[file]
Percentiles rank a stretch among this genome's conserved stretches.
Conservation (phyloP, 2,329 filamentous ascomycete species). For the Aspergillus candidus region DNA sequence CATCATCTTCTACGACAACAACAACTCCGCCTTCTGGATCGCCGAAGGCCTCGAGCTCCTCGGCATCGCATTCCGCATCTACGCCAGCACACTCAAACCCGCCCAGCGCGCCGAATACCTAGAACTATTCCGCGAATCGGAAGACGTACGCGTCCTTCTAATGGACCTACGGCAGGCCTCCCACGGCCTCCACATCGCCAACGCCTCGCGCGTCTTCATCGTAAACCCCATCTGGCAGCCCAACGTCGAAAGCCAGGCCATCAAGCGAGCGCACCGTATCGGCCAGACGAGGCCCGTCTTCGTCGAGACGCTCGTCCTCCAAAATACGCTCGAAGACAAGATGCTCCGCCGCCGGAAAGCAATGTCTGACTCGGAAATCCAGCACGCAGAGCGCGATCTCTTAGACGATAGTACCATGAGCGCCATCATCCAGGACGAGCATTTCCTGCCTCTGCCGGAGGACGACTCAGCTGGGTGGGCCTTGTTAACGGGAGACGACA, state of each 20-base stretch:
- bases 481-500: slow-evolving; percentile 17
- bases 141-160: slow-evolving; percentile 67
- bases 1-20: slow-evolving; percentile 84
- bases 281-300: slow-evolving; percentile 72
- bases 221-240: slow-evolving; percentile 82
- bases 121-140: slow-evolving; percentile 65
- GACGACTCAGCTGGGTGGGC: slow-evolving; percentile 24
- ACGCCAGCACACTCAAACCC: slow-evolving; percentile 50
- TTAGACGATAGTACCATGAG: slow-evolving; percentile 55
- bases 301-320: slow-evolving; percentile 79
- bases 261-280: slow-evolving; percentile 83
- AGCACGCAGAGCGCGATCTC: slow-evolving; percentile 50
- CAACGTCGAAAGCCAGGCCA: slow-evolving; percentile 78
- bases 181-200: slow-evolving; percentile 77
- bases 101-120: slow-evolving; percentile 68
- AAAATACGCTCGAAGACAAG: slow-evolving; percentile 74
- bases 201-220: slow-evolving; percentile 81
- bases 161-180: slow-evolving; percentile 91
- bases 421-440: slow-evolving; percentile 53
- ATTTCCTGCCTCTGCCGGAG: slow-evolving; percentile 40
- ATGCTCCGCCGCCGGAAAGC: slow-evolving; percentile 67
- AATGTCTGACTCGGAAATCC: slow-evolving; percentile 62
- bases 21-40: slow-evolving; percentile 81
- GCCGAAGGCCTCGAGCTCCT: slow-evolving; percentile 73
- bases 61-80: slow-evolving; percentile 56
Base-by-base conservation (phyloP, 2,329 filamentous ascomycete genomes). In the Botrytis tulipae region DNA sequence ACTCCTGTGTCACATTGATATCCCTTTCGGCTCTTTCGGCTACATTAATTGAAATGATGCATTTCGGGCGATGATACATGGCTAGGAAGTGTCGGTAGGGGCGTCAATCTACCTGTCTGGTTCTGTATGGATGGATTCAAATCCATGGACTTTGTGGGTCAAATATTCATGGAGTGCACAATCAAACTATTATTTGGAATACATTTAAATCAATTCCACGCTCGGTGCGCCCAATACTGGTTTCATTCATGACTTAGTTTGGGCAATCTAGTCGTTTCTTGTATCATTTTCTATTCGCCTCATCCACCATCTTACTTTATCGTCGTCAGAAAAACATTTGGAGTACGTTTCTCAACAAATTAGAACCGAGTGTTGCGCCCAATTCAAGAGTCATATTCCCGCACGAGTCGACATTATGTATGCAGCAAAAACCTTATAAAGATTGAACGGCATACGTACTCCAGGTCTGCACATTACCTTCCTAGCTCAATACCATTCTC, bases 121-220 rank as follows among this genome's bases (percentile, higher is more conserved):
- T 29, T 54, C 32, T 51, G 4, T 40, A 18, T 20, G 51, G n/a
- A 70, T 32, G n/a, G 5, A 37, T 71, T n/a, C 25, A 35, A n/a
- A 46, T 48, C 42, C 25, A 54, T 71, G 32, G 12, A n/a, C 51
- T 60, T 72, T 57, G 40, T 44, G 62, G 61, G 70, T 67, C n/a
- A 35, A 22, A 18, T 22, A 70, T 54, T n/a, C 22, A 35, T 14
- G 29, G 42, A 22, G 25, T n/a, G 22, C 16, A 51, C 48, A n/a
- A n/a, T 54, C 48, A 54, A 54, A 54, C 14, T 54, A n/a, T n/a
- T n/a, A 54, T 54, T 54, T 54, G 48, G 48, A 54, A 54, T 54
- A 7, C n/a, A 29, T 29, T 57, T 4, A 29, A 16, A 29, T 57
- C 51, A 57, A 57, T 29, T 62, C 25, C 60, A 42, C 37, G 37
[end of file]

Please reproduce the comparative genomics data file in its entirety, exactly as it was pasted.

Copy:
Percentiles rank a stretch among this genome's conserved stretches.
Conservation (phyloP, 2,329 filamentous ascomycete species). For the Aspergillus candidus region DNA sequence CATCATCTTCTACGACAACAACAACTCCGCCTTCTGGATCGCCGAAGGCCTCGAGCTCCTCGGCATCGCATTCCGCATCTACGCCAGCACACTCAAACCCGCCCAGCGCGCCGAATACCTAGAACTATTCCGCGAATCGGAAGACGTACGCGTCCTTCTAATGGACCTACGGCAGGCCTCCCACGGCCTCCACATCGCCAACGCCTCGCGCGTCTTCATCGTAAACCCCATCTGGCAGCCCAACGTCGAAAGCCAGGCCATCAAGCGAGCGCACCGTATCGGCCAGACGAGGCCCGTCTTCGTCGAGACGCTCGTCCTCCAAAATACGCTCGAAGACAAGATGCTCCGCCGCCGGAAAGCAATGTCTGACTCGGAAATCCAGCACGCAGAGCGCGATCTCTTAGACGATAGTACCATGAGCGCCATCATCCAGGACGAGCATTTCCTGCCTCTGCCGGAGGACGACTCAGCTGGGTGGGCCTTGTTAACGGGAGACGACA, state of each 20-base stretch:
- bases 481-500: slow-evolving; percentile 17
- bases 141-160: slow-evolving; percentile 67
- bases 1-20: slow-evolving; percentile 84
- bases 281-300: slow-evolving; percentile 72
- bases 221-240: slow-evolving; percentile 82
- bases 121-140: slow-evolving; percentile 65
- GACGACTCAGCTGGGTGGGC: slow-evolving; percentile 24
- ACGCCAGCACACTCAAACCC: slow-evolving; percentile 50
- TTAGACGATAGTACCATGAG: slow-evolving; percentile 55
- bases 301-320: slow-evolving; percentile 79
- bases 261-280: slow-evolving; percentile 83
- AGCACGCAGAGCGCGATCTC: slow-evolving; percentile 50
- CAACGTCGAAAGCCAGGCCA: slow-evolving; percentile 78
- bases 181-200: slow-evolving; percentile 77
- bases 101-120: slow-evolving; percentile 68
- AAAATACGCTCGAAGACAAG: slow-evolving; percentile 74
- bases 201-220: slow-evolving; percentile 81
- bases 161-180: slow-evolving; percentile 91
- bases 421-440: slow-evolving; percentile 53
- ATTTCCTGCCTCTGCCGGAG: slow-evolving; percentile 40
- ATGCTCCGCCGCCGGAAAGC: slow-evolving; percentile 67
- AATGTCTGACTCGGAAATCC: slow-evolving; percentile 62
- bases 21-40: slow-evolving; percentile 81
- GCCGAAGGCCTCGAGCTCCT: slow-evolving; percentile 73
- bases 61-80: slow-evolving; percentile 56
Base-by-base conservation (phyloP, 2,329 filamentous ascomycete genomes). In the Botrytis tulipae region DNA sequence ACTCCTGTGTCACATTGATATCCCTTTCGGCTCTTTCGGCTACATTAATTGAAATGATGCATTTCGGGCGATGATACATGGCTAGGAAGTGTCGGTAGGGGCGTCAATCTACCTGTCTGGTTCTGTATGGATGGATTCAAATCCATGGACTTTGTGGGTCAAATATTCATGGAGTGCACAATCAAACTATTATTTGGAATACATTTAAATCAATTCCACGCTCGGTGCGCCCAATACTGGTTTCATTCATGACTTAGTTTGGGCAATCTAGTCGTTTCTTGTATCATTTTCTATTCGCCTCATCCACCATCTTACTTTATCGTCGTCAGAAAAACATTTGGAGTACGTTTCTCAACAAATTAGAACCGAGTGTTGCGCCCAATTCAAGAGTCATATTCCCGCACGAGTCGACATTATGTATGCAGCAAAAACCTTATAAAGATTGAACGGCATACGTACTCCAGGTCTGCACATTACCTTCCTAGCTCAATACCATTCTC, bases 121-220 rank as follows among this genome's bases (percentile, higher is more conserved):
- T 29, T 54, C 32, T 51, G 4, T 40, A 18, T 20, G 51, G n/a
- A 70, T 32, G n/a, G 5, A 37, T 71, T n/a, C 25, A 35, A n/a
- A 46, T 48, C 42, C 25, A 54, T 71, G 32, G 12, A n/a, C 51
- T 60, T 72, T 57, G 40, T 44, G 62, G 61, G 70, T 67, C n/a
- A 35, A 22, A 18, T 22, A 70, T 54, T n/a, C 22, A 35, T 14
- G 29, G 42, A 22, G 25, T n/a, G 22, C 16, A 51, C 48, A n/a
- A n/a, T 54, C 48, A 54, A 54, A 54, C 14, T 54, A n/a, T n/a
- T n/a, A 54, T 54, T 54, T 54, G 48, G 48, A 54, A 54, T 54
- A 7, C n/a, A 29, T 29, T 57, T 4, A 29, A 16, A 29, T 57
- C 51, A 57, A 57, T 29, T 62, C 25, C 60, A 42, C 37, G 37